Method triggers selective degradation of proteins for analysis
Scientists of Ludwig-Maximilians-Universitaet (LMU) in Munich have developed a tool to eliminate essential proteins from cells with a flash of light. The new method makes it possible to study the function of essential proteins.
Proteins not only provide much of the structural architecture of cells, they also perform most of the executive functions by acting as highly specific chemical catalysts. Hence, they are intimately involved in all fundamental biological processes, including metabolism, growth and cell division. Conversely, alterations in their shapes and activity result in the development of disorders. In order to understand the processes controlled by proteins, it is necessary to understand how each of them works. Biologists normally deduce the role of a protein by analyzing what happens when it is damaged or deleted altogether.
Experimentally, this is usually accomplished by mutating or deleting the gene that encodes it. However, in the case of proteins that are essential for the survival of the organism, or of cell types that are required for a particular process, this approach is not very informative, as such mutants tend to die before it can provide insights into the protein's actual function.
Researchers led by Professor Heinrich Leonhardt at LMU's Biocenter have now developed a tool that gets around this problem. Their method makes use of either light or specific chemicals to trigger the selective degradation of the protein of interest. The procedure, and a review of the results so far obtained with it, are reported in the journal Nature Communications.
"In order to develop this technology, we reprogrammed the cell's waste-disposal system," says Leonhardt. Proteins that are defective or are no longer required are normally designated for disposal by enzymatically attaching a molecule called ubiquitin to them. The ubiquitin marker is then recognized by a molecular complex called a proteasome, which essentially acts as a shredder of the tagged proteins. The system developed by Leonhardt and his colleagues makes use of small antibodies known as nanobodies to target the protein of interest. The nanobody then brings a specialized ligase for the attachment of the ubiquitin marker—and the target protein is consigned to the proteasome for destruction.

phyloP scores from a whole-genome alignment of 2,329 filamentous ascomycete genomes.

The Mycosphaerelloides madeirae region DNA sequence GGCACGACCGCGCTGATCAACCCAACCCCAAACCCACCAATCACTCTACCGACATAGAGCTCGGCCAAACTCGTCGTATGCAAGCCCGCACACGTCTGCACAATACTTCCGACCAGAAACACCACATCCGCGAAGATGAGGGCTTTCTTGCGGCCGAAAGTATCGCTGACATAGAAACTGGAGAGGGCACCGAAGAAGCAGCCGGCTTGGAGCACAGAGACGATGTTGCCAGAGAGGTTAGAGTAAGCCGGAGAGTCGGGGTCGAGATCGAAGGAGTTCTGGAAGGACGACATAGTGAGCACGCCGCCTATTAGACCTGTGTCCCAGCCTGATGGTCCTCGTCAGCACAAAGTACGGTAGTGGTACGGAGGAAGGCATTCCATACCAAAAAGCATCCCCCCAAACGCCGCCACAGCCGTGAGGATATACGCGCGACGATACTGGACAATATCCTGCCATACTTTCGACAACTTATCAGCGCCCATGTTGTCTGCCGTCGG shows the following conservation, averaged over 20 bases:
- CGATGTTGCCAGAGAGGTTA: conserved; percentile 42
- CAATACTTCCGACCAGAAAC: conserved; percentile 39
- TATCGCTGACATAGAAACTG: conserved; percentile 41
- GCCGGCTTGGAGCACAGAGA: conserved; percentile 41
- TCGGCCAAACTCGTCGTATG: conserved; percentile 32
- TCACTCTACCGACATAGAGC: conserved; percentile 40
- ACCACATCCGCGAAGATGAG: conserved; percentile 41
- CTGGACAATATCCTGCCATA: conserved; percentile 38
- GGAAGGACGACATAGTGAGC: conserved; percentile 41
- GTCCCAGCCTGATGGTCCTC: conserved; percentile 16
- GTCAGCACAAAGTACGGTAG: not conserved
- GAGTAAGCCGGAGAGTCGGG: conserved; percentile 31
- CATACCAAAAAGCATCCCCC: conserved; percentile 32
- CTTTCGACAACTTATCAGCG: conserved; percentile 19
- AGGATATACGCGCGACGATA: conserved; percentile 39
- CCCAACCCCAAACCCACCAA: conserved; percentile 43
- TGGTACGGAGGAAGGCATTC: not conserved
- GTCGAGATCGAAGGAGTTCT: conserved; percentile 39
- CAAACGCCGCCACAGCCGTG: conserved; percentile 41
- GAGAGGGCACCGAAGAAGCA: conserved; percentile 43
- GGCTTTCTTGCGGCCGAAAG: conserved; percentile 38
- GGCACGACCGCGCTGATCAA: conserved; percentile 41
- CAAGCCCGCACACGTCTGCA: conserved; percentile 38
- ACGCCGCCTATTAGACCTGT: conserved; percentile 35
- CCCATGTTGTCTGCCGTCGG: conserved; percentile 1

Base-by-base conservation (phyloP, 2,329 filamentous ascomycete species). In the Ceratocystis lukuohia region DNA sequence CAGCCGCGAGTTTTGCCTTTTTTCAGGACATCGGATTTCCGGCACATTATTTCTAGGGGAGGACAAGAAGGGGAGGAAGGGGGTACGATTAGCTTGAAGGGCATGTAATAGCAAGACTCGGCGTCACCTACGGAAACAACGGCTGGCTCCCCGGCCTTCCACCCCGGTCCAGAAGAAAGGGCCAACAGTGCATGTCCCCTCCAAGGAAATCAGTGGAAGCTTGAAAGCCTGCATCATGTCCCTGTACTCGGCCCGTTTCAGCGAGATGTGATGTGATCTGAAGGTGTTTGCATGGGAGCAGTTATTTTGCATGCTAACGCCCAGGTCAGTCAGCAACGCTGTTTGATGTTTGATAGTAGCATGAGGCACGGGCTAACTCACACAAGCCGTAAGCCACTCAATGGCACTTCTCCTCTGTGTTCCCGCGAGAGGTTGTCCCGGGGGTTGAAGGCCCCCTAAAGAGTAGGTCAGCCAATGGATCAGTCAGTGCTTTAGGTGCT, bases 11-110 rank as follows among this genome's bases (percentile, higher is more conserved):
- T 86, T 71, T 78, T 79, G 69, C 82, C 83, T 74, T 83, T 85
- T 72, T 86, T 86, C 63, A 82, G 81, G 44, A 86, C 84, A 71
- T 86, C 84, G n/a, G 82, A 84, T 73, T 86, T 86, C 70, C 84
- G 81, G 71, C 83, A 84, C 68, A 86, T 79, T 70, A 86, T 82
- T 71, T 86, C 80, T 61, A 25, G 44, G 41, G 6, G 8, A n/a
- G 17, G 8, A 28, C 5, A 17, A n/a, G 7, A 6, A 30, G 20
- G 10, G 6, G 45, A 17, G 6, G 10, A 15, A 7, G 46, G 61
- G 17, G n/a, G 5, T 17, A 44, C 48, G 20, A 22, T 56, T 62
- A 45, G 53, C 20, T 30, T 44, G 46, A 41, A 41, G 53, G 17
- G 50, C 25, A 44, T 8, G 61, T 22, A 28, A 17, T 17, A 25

In order to be able to control whether and when a target molecule is labeled and degraded, the scientists have incorporated an additional switch. The target molecule is only marked when the scientists activate this switch with light or small chemical molecules. "In this way, we can regulate the levels of proteins continuously. It's just like using a dimmer, we can set the desired concentration of any given protein and observe the effects on cellular processes," Leonhardt explains.
The LMU researchers first used the system to investigate a protein that plays a critical role in DNA replication. As it is essential for viability it cannot be genetically disabled. "We used the new method to temporarily deplete this protein in cells, and were able to elucidate its involvement in DNA repair," says Wen Deng, lead author of the new study. The results showed that the protein acts as a central scaffold, to load other DNA repair proteins and efficiently fix the DNA damage.
One other advantage of the new tool is that it can be employed in whole organisms. In cooperation with the research group of Professor Barbara Conradt the researchers used the system to study cell death in in the nematode worm Caenorhabditis elegans, which is an established model organism in biology. At certain stages in the development of this worm, one of the two daughter cells produced by specific cell divisions is specifically eliminated. "By depleting the executioner protein with the aid
of the new system, we were able to prevent the loss of the corresponding daughter cell and gain insights into the process of programmed cell death," says Leonhardt.
Since the ubiquitin-proteasome system is found not only in all higher organisms, but also in Archaea and even in some bacteria, the team assumes that their approach to the targeted regulation of protein degradation will be broadly applicable. It could therefore make an important contribution to efforts to understand the functions of vital proteins.